Families encouraged to eat healthily on the cheap
An effort to convince families in England that they can eat healthily on a budget is being launched.
Four million recipe leaflets will be mailed to families already signed up to the government's Change 4 Life public health campaign.
Three supermarket chains have also agreed to offer discounts on products such as fruit, vegetables and fish.
But Labour said ministers do not take public health seriously and the drive is an "advertisement for big business".
Meanwhile, celebrity chef Ainsley Harriott has helped devise a cookbook promoting healthy dishes, with recipes that can be created for under £5.
He has also been filmed performing cooking tutorials which will be posted on the Change 4 Life website.
Among the meals being promoted are vegetable soup, fish pie and sweet and sour chicken.
Many of the ingredients will be discounted at the three supermarket chains signed up to the campaign - Asda, Co-op and Aldi - although it is not being revealed how big the discounts will be.
End Quote Diane Abbott Shadow public health minister
They're calling this public health but it's just a glorified advertisement for big business.”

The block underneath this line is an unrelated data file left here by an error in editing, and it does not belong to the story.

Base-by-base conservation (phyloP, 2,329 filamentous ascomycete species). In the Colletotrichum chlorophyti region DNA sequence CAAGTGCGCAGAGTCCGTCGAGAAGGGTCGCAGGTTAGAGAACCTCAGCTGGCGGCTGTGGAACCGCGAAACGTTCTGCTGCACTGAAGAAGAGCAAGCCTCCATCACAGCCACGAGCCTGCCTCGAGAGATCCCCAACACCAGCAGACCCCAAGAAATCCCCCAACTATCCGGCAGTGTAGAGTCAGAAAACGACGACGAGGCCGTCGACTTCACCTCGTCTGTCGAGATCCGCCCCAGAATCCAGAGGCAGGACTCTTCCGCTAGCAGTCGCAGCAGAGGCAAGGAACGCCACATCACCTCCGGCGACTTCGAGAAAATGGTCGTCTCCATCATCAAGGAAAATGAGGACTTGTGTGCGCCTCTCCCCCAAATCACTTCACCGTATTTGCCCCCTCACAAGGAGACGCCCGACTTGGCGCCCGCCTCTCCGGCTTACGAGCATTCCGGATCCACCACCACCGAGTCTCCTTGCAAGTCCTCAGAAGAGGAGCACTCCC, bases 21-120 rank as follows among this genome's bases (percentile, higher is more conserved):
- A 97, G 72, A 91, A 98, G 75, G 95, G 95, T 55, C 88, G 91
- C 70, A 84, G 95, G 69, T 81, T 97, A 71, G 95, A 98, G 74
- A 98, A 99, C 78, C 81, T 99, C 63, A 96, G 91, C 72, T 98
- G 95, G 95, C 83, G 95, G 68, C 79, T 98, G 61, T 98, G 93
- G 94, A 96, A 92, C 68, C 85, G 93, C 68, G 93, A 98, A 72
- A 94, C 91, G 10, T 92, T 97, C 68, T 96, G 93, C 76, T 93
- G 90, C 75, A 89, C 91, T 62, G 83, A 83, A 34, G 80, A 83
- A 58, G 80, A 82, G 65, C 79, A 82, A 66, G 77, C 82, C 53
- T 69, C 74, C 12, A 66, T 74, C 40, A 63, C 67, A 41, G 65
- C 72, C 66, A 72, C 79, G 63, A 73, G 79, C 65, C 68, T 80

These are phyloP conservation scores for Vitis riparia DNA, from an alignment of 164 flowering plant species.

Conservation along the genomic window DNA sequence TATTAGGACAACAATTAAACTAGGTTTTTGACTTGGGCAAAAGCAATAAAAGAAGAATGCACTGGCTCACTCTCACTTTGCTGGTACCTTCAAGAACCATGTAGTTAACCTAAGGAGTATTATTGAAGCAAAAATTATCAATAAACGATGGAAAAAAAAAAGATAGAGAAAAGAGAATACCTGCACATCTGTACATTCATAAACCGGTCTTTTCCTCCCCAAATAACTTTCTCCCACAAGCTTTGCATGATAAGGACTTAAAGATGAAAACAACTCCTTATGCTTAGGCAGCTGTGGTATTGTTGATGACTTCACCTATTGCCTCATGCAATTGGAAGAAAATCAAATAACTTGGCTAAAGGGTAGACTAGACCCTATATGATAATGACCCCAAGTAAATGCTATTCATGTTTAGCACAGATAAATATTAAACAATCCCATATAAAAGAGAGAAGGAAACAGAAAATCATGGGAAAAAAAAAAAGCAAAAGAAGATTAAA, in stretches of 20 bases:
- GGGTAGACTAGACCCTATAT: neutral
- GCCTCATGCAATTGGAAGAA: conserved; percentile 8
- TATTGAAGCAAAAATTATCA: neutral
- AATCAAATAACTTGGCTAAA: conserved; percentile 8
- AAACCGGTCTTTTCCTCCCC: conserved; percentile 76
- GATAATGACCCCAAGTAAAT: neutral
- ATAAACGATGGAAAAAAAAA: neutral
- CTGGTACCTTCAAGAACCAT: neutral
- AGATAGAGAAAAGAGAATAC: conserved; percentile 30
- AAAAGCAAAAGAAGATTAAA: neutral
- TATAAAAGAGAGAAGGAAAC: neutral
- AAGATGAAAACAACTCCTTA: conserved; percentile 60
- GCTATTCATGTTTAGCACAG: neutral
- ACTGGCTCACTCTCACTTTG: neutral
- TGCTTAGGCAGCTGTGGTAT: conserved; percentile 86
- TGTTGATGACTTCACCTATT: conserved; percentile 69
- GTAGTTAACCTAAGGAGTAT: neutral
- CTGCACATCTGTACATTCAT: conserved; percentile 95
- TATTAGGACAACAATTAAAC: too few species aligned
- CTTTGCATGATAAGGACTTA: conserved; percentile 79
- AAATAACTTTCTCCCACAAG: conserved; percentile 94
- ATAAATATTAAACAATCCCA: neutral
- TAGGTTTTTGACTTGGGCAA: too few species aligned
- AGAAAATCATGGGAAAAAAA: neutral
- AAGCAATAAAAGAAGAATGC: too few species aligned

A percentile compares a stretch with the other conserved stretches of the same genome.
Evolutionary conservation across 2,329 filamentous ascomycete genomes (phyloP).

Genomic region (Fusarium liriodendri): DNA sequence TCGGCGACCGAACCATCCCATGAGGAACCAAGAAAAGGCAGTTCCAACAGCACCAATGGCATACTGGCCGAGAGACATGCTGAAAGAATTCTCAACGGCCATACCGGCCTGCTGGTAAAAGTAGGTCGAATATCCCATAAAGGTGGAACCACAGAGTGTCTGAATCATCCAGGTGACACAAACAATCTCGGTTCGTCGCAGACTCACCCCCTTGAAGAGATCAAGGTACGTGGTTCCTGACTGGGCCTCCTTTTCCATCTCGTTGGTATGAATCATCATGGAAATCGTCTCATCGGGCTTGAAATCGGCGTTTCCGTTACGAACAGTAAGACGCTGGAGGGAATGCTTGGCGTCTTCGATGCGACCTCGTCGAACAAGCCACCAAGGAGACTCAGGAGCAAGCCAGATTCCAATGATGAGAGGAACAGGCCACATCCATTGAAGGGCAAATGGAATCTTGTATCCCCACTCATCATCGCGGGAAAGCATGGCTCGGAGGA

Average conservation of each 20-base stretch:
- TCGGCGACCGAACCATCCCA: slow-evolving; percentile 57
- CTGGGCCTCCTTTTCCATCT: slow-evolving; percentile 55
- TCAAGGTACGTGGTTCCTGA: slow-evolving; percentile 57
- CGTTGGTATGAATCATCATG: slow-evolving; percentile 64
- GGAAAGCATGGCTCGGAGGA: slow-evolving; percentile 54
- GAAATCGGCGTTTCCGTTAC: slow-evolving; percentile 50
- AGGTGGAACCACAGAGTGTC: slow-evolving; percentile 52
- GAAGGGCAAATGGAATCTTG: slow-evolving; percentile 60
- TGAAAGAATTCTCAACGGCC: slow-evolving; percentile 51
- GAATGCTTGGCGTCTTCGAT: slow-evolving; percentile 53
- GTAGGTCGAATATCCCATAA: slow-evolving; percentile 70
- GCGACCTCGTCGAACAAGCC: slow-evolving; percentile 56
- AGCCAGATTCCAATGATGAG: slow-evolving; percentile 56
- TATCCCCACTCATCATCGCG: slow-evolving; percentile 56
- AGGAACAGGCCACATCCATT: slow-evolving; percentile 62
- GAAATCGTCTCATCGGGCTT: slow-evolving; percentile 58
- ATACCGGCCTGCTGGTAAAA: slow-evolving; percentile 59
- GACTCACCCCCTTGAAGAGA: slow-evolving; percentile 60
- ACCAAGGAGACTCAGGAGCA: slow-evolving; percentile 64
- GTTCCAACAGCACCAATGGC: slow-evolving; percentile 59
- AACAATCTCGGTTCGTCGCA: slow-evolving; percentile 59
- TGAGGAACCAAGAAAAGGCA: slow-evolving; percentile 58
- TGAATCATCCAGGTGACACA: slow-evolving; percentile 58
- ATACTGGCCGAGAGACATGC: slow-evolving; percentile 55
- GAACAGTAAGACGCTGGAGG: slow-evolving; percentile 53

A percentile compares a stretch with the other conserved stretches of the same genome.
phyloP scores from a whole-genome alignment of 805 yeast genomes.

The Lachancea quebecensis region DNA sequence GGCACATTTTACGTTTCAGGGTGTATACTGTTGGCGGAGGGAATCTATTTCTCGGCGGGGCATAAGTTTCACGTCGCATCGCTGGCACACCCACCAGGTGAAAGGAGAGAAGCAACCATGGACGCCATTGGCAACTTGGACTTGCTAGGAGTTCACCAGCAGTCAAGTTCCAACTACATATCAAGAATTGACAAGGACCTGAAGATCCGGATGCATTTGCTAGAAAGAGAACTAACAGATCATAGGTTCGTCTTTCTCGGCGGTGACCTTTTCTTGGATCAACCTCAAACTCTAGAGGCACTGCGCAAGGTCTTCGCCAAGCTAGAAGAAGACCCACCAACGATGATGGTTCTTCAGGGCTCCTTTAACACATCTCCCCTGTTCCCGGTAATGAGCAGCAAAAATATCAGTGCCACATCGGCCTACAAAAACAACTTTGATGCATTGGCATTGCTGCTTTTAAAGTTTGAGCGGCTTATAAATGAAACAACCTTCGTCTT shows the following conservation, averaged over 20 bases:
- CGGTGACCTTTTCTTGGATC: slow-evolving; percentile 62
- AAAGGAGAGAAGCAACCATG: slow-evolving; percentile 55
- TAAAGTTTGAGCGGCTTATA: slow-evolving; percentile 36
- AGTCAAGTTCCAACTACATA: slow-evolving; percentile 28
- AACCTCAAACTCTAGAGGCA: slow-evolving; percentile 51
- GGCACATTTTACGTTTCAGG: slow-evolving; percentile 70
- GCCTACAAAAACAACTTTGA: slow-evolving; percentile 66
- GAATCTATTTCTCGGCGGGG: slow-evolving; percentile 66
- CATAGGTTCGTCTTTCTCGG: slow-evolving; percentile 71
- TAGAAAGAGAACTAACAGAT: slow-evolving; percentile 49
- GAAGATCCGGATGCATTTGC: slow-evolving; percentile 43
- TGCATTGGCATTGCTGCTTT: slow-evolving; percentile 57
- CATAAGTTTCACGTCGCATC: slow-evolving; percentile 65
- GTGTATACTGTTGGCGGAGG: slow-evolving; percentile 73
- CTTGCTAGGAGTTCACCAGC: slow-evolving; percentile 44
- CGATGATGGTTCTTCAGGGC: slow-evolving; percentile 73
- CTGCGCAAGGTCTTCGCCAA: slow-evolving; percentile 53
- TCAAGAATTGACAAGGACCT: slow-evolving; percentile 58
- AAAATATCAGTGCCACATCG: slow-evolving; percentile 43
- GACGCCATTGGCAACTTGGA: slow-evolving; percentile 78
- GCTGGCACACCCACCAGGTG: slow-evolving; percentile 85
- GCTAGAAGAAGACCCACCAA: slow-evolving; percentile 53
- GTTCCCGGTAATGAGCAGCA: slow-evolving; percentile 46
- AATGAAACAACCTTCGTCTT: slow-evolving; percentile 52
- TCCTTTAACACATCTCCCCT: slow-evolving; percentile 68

Public health minister Anne Milton said: "The new year is a good time to think about losing weight. The Supermeals campaign will give us all some great ideas for balanced meals on a budget."
Mr Harriott added: "Sometimes the thought of making meals from scratch can seem a bit daunting, but I have always tried to assure people that cooking at home can be really quick, easy and doesn't need to break the bank."
But Labour criticised the move.
Shadow public health minister Diane Abbott said: "They're calling this public health but it's just a glorified advertisement for big business. This is a government that doesn't take its responsibility around public health seriously.
"Some areas in inner cities are fresh food deserts so families fall into eating takeaway chicken and chips."
Dale Rees, a spokesman for the British Dietetic Association, said the initiative was a positive step because the recipes would help those who wanted to cook but did not know the ingredients involved, the steps needed to prepare them or how to cook adhering to a budget.
"Evidence shows that people who eat a diet low in fat, added sugars and salt are less likely to develop chronic diseases in later life. You can protect against heart disease, for example, plus you're less likely to be obese and have weight-related health problems," said the dietician.
Referring to the issues raised by Ms Abbott, he said some local shops often carried fresh fruit and vegetables but some groups - people without cars, elderly and disabled people - found it hard to access such produce in inner city "blackspots".
Such people, he said, could be eligible for deliveries of hot meals, adding: "We need to tackle those blackspots to make sure fresh food is made available for those people. But that shouldn't stop the promotion of eating healthy food on a budget."